Library officials apologize for detention of protester

Charles Campbell was protesting the potential sale of the library's downtown north building Friday when he was detained by security staff.

The Public Library of Cincinnati and Hamilton County's downtown campus - Hailey Bollinger
Hailey Bollinger
The Public Library of Cincinnati and Hamilton County's downtown campus

Officials with the Public Library of Cincinnati and Hamilton County today apologized for detaining and banning a patron who was protesting a plan to decommission the north building of the library’s downtown campus.

Critics of that plan, which could result in the sale of the north building of its downtown campus, say library brass are deflecting from bigger issues.

Both the Llbrary and its critics roughly agree on what happened during the Friday incident. Charles Campbell, a member of a coalition called Our Library, Our Decision, was at the library handing out leaflets advocating against the potential sale of the north building. He also had a sign that read “3CDC hands off our library.”

Campbell was asked to stop handing out the leaflets, which library officials say is against policy. Both sides agree he ceased distributing the information. Security personnel also asked him to turn his sign around, which he refused to do. After some back and forth during which Campbell asked for the specific library policies his sign violated, he was detained and handcuffed by two library security personnel. Cincinnati Police cited him for criminal trespassing and Campbell was told he was banned from all library facilities for six months. His court date on the trespassing charge is slated for Oct. 6.

Today, Library Director Kim Fender offered an apology and walked back those punishments.

“We would like to offer Mr. Campbell a sincere apology,” Fender said during a news conference today. “We believe in the importance of the First Amendment. It’s not the intention of the library to suppress anyone’s freedom of speech or bar them from visiting one of our locations.”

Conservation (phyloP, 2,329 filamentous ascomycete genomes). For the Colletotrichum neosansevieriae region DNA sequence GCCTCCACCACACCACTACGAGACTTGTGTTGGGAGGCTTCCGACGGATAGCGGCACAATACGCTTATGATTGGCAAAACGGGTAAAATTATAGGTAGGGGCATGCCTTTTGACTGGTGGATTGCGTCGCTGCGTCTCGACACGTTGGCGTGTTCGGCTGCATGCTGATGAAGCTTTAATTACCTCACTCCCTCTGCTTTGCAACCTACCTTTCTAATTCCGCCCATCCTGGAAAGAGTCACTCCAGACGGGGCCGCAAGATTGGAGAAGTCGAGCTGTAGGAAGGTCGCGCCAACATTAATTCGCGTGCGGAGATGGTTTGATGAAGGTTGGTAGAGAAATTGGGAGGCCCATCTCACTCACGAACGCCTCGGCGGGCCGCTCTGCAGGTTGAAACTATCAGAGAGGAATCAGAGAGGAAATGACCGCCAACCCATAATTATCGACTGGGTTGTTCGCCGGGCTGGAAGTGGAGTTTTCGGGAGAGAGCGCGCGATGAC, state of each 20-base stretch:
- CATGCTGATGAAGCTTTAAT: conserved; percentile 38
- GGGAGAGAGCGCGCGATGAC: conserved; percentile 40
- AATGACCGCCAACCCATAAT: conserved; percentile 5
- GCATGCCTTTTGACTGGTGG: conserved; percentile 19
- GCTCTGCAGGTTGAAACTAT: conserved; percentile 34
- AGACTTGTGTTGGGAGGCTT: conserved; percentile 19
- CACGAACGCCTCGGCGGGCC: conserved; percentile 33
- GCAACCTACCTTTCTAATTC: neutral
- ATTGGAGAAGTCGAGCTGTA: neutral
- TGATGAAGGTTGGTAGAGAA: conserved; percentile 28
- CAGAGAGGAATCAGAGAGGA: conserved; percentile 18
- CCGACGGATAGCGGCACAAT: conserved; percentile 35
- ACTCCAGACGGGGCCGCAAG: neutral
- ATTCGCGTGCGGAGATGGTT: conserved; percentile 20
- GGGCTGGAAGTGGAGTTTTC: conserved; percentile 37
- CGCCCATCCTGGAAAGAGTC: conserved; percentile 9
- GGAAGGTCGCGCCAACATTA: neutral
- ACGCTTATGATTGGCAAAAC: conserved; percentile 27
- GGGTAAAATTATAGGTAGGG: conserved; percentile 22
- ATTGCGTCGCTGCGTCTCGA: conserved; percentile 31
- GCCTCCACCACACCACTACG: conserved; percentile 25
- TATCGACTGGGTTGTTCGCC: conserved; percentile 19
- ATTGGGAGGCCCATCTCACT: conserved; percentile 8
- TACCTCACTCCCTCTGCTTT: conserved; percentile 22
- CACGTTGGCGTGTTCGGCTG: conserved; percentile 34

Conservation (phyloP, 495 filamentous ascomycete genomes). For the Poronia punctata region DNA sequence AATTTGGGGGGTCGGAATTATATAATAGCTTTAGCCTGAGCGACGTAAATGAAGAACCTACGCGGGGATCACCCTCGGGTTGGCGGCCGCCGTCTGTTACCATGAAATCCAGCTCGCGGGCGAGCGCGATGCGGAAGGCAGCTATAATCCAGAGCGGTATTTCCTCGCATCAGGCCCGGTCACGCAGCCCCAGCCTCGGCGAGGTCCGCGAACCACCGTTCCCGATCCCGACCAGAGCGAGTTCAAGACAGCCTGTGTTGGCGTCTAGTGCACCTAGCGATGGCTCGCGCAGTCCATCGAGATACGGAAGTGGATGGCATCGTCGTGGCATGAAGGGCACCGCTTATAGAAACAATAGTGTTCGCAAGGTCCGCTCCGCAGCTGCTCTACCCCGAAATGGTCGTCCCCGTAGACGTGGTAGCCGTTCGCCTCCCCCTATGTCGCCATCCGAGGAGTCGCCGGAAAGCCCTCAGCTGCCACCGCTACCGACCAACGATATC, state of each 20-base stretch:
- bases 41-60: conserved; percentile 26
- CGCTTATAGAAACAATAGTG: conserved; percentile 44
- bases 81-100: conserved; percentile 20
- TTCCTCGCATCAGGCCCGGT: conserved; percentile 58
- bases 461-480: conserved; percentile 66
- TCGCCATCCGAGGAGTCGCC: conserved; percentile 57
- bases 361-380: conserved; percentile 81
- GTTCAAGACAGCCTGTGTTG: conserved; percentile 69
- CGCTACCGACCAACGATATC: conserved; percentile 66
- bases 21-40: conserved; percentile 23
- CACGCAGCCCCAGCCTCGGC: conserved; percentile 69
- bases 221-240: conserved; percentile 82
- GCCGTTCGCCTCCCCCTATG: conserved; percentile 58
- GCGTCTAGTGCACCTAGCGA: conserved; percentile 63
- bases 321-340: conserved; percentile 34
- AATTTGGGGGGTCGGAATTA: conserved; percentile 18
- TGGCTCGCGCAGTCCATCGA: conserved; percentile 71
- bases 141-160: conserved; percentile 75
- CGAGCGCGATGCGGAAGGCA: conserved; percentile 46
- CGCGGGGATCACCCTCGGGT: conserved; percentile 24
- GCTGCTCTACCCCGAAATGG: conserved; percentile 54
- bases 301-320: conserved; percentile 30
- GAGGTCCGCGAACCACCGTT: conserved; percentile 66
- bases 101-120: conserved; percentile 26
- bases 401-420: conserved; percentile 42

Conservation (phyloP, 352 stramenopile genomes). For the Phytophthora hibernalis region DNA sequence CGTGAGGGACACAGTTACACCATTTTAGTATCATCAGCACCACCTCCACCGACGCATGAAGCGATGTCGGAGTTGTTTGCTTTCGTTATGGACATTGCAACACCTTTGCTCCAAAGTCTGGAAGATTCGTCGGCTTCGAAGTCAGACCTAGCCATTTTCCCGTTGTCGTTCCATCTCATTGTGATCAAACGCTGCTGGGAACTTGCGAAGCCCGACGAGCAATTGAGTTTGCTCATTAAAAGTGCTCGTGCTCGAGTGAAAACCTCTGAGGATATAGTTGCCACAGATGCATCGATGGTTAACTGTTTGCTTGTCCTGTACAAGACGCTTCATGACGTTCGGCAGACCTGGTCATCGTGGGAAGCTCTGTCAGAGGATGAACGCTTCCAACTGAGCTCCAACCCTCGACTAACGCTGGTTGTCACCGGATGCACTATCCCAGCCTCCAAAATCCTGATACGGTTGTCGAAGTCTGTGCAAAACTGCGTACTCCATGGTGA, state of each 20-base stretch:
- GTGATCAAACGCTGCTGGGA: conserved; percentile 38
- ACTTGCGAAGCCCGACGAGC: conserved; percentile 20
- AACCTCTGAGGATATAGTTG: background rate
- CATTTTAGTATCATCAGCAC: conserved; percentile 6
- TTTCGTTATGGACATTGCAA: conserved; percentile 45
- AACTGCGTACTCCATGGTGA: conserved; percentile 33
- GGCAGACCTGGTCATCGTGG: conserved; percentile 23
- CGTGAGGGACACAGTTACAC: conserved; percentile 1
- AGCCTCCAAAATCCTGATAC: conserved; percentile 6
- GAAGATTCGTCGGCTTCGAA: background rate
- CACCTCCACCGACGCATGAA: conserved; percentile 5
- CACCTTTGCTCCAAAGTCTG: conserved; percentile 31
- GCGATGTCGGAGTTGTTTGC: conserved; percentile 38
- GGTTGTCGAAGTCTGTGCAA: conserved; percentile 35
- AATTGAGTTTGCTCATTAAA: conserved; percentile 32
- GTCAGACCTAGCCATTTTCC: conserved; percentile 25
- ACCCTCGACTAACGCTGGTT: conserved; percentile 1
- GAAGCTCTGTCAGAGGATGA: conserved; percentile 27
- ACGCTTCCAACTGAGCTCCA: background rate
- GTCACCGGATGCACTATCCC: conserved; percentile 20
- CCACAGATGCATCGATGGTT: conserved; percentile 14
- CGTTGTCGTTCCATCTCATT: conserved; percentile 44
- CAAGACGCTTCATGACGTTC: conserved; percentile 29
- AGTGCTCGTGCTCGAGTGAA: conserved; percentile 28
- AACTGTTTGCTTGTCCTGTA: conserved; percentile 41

As part of a larger facilities plan, the library has contracted with the Cincinnati City Center Development Company to explore possible sale of the north building to private developers. One of the library’s seven trustees, William Moran, also works for 3CDC, and his son, Michael Moran, is a vice president at CBRE in Cincinnati, the real estate company that appraised the library’s building at $8.5 million. That’s well under the nearly $40 million the library paid to acquire land and construct the building 20 years ago. Trustees and other library officials say the decision to sell isn't final, and that they're seeking other appraisals.

Critics of the plan point out the decisions made by the library up to this point have not included opportunity for public input.

Following the news conference, Our Library, Our Decision members representing local chapters of Socialist Alternative, Democratic Socialists of America and other groups criticized library leadership.

Campbell said he’s against suspending the security guard who detained him.

“You’re just evading the issue,” he said to library officials at the event. “I was expressing my political views. I’m allowed to do that. Because they’re uncomfortable, you tried to stop me. This is not a problem of what one employee did. The employees of this library are consistently shut out of the decision-making process. The administration has created a culture that silences the views of employees and the public and creates a space where they’re not the decision-makers. Instead, 3CDC and Fortune 500 companies are. I think that’s wrong.”

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